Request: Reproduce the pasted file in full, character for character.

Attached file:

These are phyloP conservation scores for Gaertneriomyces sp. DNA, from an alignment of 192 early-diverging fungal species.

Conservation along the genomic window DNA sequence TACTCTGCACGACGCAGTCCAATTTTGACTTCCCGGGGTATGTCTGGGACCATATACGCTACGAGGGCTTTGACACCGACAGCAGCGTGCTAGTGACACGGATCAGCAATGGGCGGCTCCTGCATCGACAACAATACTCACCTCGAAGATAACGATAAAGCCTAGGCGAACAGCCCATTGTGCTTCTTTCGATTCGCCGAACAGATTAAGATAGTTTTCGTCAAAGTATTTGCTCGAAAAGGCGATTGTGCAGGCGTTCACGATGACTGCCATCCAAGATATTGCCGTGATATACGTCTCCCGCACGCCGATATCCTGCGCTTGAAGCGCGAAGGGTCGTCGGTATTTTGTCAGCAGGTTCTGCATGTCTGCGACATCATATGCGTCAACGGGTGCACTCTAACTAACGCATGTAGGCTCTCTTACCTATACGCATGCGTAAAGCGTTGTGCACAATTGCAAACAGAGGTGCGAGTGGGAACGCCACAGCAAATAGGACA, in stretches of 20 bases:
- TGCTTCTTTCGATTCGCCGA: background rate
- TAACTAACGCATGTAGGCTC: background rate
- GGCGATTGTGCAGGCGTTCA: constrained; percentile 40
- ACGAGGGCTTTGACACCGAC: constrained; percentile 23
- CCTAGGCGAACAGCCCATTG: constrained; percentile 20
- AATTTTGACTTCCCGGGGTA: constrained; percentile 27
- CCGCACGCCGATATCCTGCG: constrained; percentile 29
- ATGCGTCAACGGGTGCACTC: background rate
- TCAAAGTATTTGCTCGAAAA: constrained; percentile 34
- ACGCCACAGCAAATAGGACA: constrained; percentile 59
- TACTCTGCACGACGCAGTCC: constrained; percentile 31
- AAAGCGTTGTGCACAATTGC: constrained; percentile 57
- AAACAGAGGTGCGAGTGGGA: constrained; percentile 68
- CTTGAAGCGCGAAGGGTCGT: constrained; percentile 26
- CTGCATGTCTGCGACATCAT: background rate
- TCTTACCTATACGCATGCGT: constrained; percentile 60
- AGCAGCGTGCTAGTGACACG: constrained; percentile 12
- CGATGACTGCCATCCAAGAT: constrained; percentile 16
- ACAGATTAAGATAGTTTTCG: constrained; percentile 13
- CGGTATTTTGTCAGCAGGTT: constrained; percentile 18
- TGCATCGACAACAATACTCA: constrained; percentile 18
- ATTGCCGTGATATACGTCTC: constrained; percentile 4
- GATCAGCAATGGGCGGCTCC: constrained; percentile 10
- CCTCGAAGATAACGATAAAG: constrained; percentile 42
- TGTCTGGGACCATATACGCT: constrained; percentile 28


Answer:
These are phyloP conservation scores for Gaertneriomyces sp. DNA, from an alignment of 192 early-diverging fungal species.

Conservation along the genomic window DNA sequence TACTCTGCACGACGCAGTCCAATTTTGACTTCCCGGGGTATGTCTGGGACCATATACGCTACGAGGGCTTTGACACCGACAGCAGCGTGCTAGTGACACGGATCAGCAATGGGCGGCTCCTGCATCGACAACAATACTCACCTCGAAGATAACGATAAAGCCTAGGCGAACAGCCCATTGTGCTTCTTTCGATTCGCCGAACAGATTAAGATAGTTTTCGTCAAAGTATTTGCTCGAAAAGGCGATTGTGCAGGCGTTCACGATGACTGCCATCCAAGATATTGCCGTGATATACGTCTCCCGCACGCCGATATCCTGCGCTTGAAGCGCGAAGGGTCGTCGGTATTTTGTCAGCAGGTTCTGCATGTCTGCGACATCATATGCGTCAACGGGTGCACTCTAACTAACGCATGTAGGCTCTCTTACCTATACGCATGCGTAAAGCGTTGTGCACAATTGCAAACAGAGGTGCGAGTGGGAACGCCACAGCAAATAGGACA, in stretches of 20 bases:
- TGCTTCTTTCGATTCGCCGA: background rate
- TAACTAACGCATGTAGGCTC: background rate
- GGCGATTGTGCAGGCGTTCA: constrained; percentile 40
- ACGAGGGCTTTGACACCGAC: constrained; percentile 23
- CCTAGGCGAACAGCCCATTG: constrained; percentile 20
- AATTTTGACTTCCCGGGGTA: constrained; percentile 27
- CCGCACGCCGATATCCTGCG: constrained; percentile 29
- ATGCGTCAACGGGTGCACTC: background rate
- TCAAAGTATTTGCTCGAAAA: constrained; percentile 34
- ACGCCACAGCAAATAGGACA: constrained; percentile 59
- TACTCTGCACGACGCAGTCC: constrained; percentile 31
- AAAGCGTTGTGCACAATTGC: constrained; percentile 57
- AAACAGAGGTGCGAGTGGGA: constrained; percentile 68
- CTTGAAGCGCGAAGGGTCGT: constrained; percentile 26
- CTGCATGTCTGCGACATCAT: background rate
- TCTTACCTATACGCATGCGT: constrained; percentile 60
- AGCAGCGTGCTAGTGACACG: constrained; percentile 12
- CGATGACTGCCATCCAAGAT: constrained; percentile 16
- ACAGATTAAGATAGTTTTCG: constrained; percentile 13
- CGGTATTTTGTCAGCAGGTT: constrained; percentile 18
- TGCATCGACAACAATACTCA: constrained; percentile 18
- ATTGCCGTGATATACGTCTC: constrained; percentile 4
- GATCAGCAATGGGCGGCTCC: constrained; percentile 10
- CCTCGAAGATAACGATAAAG: constrained; percentile 42
- TGTCTGGGACCATATACGCT: constrained; percentile 28